How might a short lived school founded 100 years ago create such an impact even today. Bauhaus was an art school in Germany from 1919 to 1933 that combined crafts and the fine arts. It is famous for a multi-disciplinary approach to art and design education. In the manifesto, Gropius its founder championed the school’s mission—architecture, sculpture and painting were to lead back to the crafts, architects, sculptors, painters—we all must return to craftsmanship! For there is no such thing as “art by profession”.
There is no essential difference between the artist and the artisan. The artist is an exalted artisan. Merciful heaven, in rare moments of illumination beyond man’s will, may allow art to blossom from the work of his hand, but the foundations of proficiency are indispensable to every artist. This is the original source of creative design.
Costume parties were taken very seriously at the Bauhaus. During the frigid German winters when dancing was considered a “health requirement,” students and teachers tried to outdo one another with their outfits. Painter Oskar Schlemmer, head of the school’s theatre workshop, became the patron saint of these bacchanals. His design for the Triadic Ballet—or “ballet of geometry”—has been the inspiration for Ziggy Stardust’s jumpsuit, Nicki Minaj’s “Barbie Tingz” and many, many Halloween costumes.
The spirit of the Bauhaus lives on, not just in style and ethos, but in the idea of designing a better future; not just useful and beautiful, but better for all. This task is as open and unaccomplished as ever. If the spirit of the Bauhaus is really still alive, 100 years on, its work has yet to be finished.
In this age of ‘graphic anarchy’ and the democratisation of design software, suddenly everyone’s a designer and we see the rapid growth of in-house design ‘departments’ clientside to the detriment of highly creative artisan studios. As Gropius points out, creative design is best achieved in a collaborative way with a range of design skills. Creating the right environment for inter-disciplinary design is difficult to do in a corporate setting. Invariably what follows is a house style that everyone becomes comfortable with and the iterative design which follows never seems to move the brand on.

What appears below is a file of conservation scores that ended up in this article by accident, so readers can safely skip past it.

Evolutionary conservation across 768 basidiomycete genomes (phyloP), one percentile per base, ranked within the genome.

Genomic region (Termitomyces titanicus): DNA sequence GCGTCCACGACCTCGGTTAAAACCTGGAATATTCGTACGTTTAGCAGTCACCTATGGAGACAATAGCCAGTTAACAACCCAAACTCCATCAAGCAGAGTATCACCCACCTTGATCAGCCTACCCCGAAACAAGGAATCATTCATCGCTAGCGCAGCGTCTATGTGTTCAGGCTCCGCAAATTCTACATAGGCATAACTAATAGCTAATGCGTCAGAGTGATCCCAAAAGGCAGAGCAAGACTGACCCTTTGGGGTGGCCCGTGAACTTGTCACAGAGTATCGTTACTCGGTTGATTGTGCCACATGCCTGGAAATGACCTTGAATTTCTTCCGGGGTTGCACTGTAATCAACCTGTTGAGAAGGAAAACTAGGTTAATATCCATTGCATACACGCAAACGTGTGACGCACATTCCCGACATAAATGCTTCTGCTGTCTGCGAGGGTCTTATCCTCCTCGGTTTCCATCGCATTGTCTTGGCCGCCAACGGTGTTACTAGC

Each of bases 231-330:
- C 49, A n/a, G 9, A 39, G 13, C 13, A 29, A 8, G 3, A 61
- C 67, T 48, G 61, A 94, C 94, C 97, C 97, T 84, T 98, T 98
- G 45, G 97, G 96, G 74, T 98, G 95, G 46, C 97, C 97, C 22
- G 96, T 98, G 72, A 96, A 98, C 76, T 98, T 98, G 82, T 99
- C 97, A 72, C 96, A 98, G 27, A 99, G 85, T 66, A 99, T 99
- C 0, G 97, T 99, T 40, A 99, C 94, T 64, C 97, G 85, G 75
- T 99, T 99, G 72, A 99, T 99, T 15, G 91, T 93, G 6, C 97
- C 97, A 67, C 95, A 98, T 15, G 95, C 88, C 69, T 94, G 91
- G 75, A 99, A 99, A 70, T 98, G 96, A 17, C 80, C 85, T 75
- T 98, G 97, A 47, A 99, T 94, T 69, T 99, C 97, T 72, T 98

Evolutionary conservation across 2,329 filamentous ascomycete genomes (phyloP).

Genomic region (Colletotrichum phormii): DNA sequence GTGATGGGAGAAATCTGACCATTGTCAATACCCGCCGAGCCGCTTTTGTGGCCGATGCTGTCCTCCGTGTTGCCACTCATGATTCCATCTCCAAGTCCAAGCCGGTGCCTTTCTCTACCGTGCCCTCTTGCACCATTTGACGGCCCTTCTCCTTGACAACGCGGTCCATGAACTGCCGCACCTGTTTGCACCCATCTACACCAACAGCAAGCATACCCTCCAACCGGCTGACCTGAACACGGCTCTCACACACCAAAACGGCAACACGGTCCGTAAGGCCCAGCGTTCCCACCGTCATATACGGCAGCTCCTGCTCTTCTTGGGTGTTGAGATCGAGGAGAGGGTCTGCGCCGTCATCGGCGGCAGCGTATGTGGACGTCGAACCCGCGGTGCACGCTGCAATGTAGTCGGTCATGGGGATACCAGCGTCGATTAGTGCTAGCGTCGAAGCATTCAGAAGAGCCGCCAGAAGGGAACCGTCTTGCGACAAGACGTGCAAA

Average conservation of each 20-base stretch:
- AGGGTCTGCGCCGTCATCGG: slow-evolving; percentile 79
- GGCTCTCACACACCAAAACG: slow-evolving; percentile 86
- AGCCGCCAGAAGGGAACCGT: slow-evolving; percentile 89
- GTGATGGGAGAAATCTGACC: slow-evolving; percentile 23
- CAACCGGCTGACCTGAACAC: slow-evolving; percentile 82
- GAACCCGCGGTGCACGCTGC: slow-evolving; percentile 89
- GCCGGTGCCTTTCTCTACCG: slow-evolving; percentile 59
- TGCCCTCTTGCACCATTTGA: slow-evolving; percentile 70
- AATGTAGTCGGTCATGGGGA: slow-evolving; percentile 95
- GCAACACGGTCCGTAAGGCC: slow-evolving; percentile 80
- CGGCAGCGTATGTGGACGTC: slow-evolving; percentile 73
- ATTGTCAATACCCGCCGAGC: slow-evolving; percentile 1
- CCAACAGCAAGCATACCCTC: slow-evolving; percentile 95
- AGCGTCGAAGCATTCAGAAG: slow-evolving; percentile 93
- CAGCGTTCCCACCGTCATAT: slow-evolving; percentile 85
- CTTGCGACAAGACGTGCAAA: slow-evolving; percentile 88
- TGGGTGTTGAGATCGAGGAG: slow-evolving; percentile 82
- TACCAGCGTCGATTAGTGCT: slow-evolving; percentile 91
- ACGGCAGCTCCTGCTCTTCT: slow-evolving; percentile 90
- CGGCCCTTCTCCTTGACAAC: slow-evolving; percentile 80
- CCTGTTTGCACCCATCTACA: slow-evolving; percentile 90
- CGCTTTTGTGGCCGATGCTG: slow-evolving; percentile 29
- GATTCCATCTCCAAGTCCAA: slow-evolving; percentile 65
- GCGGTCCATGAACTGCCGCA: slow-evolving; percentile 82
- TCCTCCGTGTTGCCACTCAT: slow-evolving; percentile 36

Wise, design-driven giants like Bang & Olufsen, IKEA and Dyson do the reverse—outsourcing to the best of breed and managing these relationships with competent and understanding Design Management professionals quite separate to procurement. The evidence for true independent creativity delivered into industry is overwhelming if you get close enough. Customer preference resulting from fresh and distinctive brand positioning can be achieved through ideas-based design, enabling higher price points and improved customer experience.
It’s a compelling argument lost on many accountants who simply see design as a cost and not an investment in the future of a company. Bringing designers together in an inter-disciplinary studio environment is no mean feat. They so often compete with their single-sided ideas and find collaboration difficult. Design management and the respect for all design disciplines is key in delivering a collaborative outcome that will sit head and shoulders above anything else in the category.
Alessi is a housewares and kitchen utensil company in Italy, manufacturing and marketing everyday items authored by a wide range of designers, architects, and industrial designers. Each product they manufacture is the outcome of a design collaboration, which since the twenties has distinguished their range of homewares with a distinctive soul.
Gropius’s aim was to introduce soul into the age of the machine. The Nazis’ was to introduce the machine into the soul. We’re all pleased design freedom won the war over controlled mediocrity.